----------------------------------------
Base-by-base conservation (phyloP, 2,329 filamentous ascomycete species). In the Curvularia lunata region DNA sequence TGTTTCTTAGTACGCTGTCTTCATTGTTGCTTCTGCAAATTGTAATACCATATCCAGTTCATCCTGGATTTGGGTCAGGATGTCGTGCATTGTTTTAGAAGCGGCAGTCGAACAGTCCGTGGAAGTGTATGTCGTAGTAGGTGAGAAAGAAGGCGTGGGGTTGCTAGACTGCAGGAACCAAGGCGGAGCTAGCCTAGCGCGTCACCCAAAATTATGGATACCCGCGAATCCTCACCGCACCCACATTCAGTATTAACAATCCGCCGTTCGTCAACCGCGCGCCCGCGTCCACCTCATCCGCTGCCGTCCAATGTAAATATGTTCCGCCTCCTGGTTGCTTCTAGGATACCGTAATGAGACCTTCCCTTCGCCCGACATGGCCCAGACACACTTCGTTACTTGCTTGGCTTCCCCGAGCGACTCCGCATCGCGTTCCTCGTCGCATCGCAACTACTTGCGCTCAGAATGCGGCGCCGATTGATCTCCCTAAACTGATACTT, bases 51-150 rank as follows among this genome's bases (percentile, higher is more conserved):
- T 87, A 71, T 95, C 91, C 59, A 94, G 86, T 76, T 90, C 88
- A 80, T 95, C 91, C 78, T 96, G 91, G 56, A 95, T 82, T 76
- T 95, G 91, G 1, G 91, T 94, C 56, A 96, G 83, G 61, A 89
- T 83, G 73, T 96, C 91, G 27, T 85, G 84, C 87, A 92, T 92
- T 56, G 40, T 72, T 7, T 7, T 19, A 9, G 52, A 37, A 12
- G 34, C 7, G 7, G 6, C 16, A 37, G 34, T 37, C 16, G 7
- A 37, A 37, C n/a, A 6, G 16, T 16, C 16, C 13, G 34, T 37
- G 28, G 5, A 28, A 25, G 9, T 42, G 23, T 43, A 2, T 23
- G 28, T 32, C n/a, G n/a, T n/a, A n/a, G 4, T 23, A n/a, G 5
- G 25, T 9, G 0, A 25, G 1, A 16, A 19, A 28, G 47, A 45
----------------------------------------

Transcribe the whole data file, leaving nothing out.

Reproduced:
Base-by-base conservation (phyloP, 2,329 filamentous ascomycete species). In the Curvularia lunata region DNA sequence TGTTTCTTAGTACGCTGTCTTCATTGTTGCTTCTGCAAATTGTAATACCATATCCAGTTCATCCTGGATTTGGGTCAGGATGTCGTGCATTGTTTTAGAAGCGGCAGTCGAACAGTCCGTGGAAGTGTATGTCGTAGTAGGTGAGAAAGAAGGCGTGGGGTTGCTAGACTGCAGGAACCAAGGCGGAGCTAGCCTAGCGCGTCACCCAAAATTATGGATACCCGCGAATCCTCACCGCACCCACATTCAGTATTAACAATCCGCCGTTCGTCAACCGCGCGCCCGCGTCCACCTCATCCGCTGCCGTCCAATGTAAATATGTTCCGCCTCCTGGTTGCTTCTAGGATACCGTAATGAGACCTTCCCTTCGCCCGACATGGCCCAGACACACTTCGTTACTTGCTTGGCTTCCCCGAGCGACTCCGCATCGCGTTCCTCGTCGCATCGCAACTACTTGCGCTCAGAATGCGGCGCCGATTGATCTCCCTAAACTGATACTT, bases 51-150 rank as follows among this genome's bases (percentile, higher is more conserved):
- T 87, A 71, T 95, C 91, C 59, A 94, G 86, T 76, T 90, C 88
- A 80, T 95, C 91, C 78, T 96, G 91, G 56, A 95, T 82, T 76
- T 95, G 91, G 1, G 91, T 94, C 56, A 96, G 83, G 61, A 89
- T 83, G 73, T 96, C 91, G 27, T 85, G 84, C 87, A 92, T 92
- T 56, G 40, T 72, T 7, T 7, T 19, A 9, G 52, A 37, A 12
- G 34, C 7, G 7, G 6, C 16, A 37, G 34, T 37, C 16, G 7
- A 37, A 37, C n/a, A 6, G 16, T 16, C 16, C 13, G 34, T 37
- G 28, G 5, A 28, A 25, G 9, T 42, G 23, T 43, A 2, T 23
- G 28, T 32, C n/a, G n/a, T n/a, A n/a, G 4, T 23, A n/a, G 5
- G 25, T 9, G 0, A 25, G 1, A 16, A 19, A 28, G 47, A 45